Jaeger-LeCoultre has launched a new limited edition Reverso that combines the still-popular green with their famed enamel work.
Meet the new Reverso Tribute Enamel Hokusai ‘Amida Falls’, honouring the work of the enduringly popular Katsushika Hokusai (c.1760-1849). It’s worth noting that this is not the first ‘Waterfalls’ series-inspired Reverso Tribute piece. In 2021 Jaeger-LeCoultre launched the Reverso Tribute Enamel Hokusai ‘Kirifuri Waterfall’ Limited Edition, also featuring a (different) green dial, which was an homage to “A Tour of the Waterfalls of the Provinces”, a series of eight woodblock prints depicting waterfalls that he visited between 1831 and 1833 on Honshu.
In fact, this new release is the final chapter in a trilogy of Reverso Tribute Enamel timepieces that pay homage to Hokusai – as well as ‘Kirifuri’, the first of this series, a reproduction of ‘The Great Wave off Kanagawa’, came out in 2018.
The case back of ‘Amida Falls’ is decorated with a three square centimetre-sized enamel reproduction of ‘The Amida Falls in the Far Reaches of the Kisokaidō Road’ (Kisoji no oku Amida-ga-taki), from ‘A Tour of Waterfalls in Various Provinces’, a series of eight woodblock prints created by Hokusai during 1833–34.
Jaeger-LeCoultre’s enamellers don’t just miniaturise, but have to make it look as much as enamel can, like woodblock, by trying to reproduce bokashi (ぼかし). This is a Japanese woodblock printmaking technique used achieve variations in lightness and darkness in colours by hand applying a gradation of ink to a moistened wooden printing block, rather than inking the block uniformly. Hokusai is one of the most famed practitioners of this method, which he used to convey depth.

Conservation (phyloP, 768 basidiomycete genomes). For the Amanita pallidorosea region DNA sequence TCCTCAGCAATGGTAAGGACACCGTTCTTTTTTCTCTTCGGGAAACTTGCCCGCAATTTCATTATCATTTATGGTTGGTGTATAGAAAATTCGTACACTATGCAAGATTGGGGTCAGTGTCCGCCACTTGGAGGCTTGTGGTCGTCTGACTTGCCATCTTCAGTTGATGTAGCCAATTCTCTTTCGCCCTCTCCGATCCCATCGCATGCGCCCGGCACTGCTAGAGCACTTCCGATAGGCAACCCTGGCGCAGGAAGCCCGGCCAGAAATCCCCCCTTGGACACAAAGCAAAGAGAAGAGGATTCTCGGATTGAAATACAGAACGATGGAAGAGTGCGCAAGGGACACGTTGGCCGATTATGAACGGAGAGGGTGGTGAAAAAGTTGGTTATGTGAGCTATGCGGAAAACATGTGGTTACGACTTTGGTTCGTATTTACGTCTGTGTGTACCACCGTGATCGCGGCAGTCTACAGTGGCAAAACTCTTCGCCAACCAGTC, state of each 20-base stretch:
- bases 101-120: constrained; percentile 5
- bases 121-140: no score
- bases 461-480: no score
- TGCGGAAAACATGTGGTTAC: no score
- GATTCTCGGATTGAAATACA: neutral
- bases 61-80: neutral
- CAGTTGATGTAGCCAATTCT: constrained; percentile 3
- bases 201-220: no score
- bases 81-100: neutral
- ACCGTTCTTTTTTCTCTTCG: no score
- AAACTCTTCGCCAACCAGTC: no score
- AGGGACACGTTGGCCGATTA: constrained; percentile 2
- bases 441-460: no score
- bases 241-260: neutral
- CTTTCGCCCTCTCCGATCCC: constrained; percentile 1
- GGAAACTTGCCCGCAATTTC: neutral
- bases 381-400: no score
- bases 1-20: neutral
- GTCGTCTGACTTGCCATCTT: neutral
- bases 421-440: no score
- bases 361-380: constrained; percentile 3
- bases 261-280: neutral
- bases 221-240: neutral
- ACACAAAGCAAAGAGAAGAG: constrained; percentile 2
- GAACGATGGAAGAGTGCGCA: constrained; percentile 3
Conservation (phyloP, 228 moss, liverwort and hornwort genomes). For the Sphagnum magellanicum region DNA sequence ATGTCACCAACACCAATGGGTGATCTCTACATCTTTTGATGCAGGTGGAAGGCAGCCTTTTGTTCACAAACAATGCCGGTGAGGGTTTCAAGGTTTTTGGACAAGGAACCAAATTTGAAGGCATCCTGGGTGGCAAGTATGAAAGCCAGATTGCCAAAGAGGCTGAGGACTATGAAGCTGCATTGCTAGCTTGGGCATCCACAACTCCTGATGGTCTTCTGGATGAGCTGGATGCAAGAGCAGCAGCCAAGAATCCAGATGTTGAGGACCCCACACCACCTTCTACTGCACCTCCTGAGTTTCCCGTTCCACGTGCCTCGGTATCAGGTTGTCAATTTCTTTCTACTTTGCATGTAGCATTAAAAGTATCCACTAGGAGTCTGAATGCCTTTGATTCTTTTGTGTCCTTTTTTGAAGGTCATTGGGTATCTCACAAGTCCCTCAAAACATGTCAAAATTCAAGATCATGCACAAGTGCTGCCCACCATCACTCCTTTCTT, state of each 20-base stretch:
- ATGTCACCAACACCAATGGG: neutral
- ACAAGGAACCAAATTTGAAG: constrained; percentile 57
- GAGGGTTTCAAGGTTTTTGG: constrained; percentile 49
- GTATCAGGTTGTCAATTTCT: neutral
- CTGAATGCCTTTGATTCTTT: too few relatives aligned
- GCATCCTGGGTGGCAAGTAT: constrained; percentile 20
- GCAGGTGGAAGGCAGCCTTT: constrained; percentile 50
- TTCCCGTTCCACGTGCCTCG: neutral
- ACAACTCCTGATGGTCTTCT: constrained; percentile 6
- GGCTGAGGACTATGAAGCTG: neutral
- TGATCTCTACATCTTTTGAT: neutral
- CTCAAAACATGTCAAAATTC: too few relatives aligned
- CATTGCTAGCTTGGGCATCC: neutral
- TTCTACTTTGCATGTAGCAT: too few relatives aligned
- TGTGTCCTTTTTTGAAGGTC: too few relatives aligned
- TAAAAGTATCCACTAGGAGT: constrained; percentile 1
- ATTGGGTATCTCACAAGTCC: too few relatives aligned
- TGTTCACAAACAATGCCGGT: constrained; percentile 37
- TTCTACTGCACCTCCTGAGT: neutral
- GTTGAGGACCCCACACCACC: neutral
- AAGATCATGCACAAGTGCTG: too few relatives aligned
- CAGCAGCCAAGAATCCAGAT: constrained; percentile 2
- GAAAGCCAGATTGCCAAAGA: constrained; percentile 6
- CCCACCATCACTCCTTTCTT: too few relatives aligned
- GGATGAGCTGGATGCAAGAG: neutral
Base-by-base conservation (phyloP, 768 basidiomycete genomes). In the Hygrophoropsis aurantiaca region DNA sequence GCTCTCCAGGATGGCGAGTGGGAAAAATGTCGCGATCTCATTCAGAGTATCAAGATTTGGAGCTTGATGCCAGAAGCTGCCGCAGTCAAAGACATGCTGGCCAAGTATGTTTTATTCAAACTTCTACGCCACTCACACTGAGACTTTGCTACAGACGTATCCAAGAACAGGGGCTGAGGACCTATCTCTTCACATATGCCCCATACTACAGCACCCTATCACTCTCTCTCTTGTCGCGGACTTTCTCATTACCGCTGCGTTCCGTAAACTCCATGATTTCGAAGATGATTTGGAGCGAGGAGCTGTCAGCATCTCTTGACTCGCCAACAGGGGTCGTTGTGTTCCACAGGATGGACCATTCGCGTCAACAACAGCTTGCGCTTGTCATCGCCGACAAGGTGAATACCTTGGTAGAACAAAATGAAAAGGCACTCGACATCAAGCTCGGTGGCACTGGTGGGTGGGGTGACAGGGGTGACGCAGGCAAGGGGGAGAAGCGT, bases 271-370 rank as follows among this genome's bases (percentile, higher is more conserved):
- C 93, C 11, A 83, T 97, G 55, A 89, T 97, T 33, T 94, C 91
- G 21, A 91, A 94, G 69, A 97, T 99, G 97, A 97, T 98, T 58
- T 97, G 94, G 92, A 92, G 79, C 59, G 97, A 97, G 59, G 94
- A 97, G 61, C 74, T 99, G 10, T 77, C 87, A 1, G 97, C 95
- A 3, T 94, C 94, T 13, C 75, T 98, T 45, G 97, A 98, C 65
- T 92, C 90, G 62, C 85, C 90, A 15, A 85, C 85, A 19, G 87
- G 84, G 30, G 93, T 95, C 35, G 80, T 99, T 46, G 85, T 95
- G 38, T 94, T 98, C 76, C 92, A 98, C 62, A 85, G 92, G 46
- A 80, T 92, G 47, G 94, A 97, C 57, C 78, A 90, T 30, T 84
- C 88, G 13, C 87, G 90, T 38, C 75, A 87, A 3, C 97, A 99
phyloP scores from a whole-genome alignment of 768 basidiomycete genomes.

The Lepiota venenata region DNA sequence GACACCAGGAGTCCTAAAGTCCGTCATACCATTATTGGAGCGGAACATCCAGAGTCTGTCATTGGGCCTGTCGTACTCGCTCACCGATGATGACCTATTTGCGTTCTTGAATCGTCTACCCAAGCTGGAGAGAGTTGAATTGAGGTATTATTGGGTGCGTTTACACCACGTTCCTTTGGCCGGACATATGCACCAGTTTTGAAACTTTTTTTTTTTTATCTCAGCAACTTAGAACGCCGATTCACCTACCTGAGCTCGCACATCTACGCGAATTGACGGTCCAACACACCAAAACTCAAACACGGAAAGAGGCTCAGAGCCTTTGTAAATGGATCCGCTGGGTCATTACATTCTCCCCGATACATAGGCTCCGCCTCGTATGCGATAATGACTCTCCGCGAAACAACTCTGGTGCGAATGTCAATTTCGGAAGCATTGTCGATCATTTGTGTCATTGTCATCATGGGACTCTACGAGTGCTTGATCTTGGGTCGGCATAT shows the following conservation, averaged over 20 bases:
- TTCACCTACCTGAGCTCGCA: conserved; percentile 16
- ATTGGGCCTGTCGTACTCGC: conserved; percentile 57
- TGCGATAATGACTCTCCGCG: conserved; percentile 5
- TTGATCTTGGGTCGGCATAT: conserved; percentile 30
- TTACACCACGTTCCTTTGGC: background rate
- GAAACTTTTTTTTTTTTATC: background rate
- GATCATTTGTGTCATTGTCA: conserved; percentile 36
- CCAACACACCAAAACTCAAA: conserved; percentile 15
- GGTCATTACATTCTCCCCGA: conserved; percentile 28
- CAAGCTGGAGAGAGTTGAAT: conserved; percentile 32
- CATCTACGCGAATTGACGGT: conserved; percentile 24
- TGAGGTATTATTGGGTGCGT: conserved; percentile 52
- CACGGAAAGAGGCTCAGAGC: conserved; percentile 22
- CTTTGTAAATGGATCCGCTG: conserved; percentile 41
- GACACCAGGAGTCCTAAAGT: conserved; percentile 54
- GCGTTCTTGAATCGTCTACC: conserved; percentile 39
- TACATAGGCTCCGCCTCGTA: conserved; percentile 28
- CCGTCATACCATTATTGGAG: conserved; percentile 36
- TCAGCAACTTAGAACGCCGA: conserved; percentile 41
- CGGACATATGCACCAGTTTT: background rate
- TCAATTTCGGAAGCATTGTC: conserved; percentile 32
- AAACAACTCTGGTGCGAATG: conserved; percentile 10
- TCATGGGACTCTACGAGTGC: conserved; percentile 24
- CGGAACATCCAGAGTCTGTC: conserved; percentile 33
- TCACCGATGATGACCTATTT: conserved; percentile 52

How did they do this? They developed a multi-stage process involving 12–15 stages of firing layers of enamel at 800C and taking about seventy hours to complete a single ‘Amida Falls’.
The dark green translucent Grand Feu enamel dial side has the familiar Jaeger-LCoultre faceted appliqué hour markers and Dauphine hands. As for the dial itself, it is decorated with a guilloché lozenge pattern, done by hand using a traditional lathe. There are sixty lines to the pattern, with each requiring three ‘rounds’ of the lathe. It takes four hours for this process, which is then followed by the firing of some half a dozen layers of translucent enamel.
In a white gold case measuring 45.5mm x 27.4mm with a thickness of 9.73mm and with a black alligator strap, it is powered by the manually wound Calibre 822/2, which beats at 21,600VPH and has a power reserve of 42 hours.
Coming in a limited edition of ten pieces, its initial availability is Japan-only, with the rest of the world to follow, if there will be any left after this.
[Photo credit: Jaeger-LeCoultre]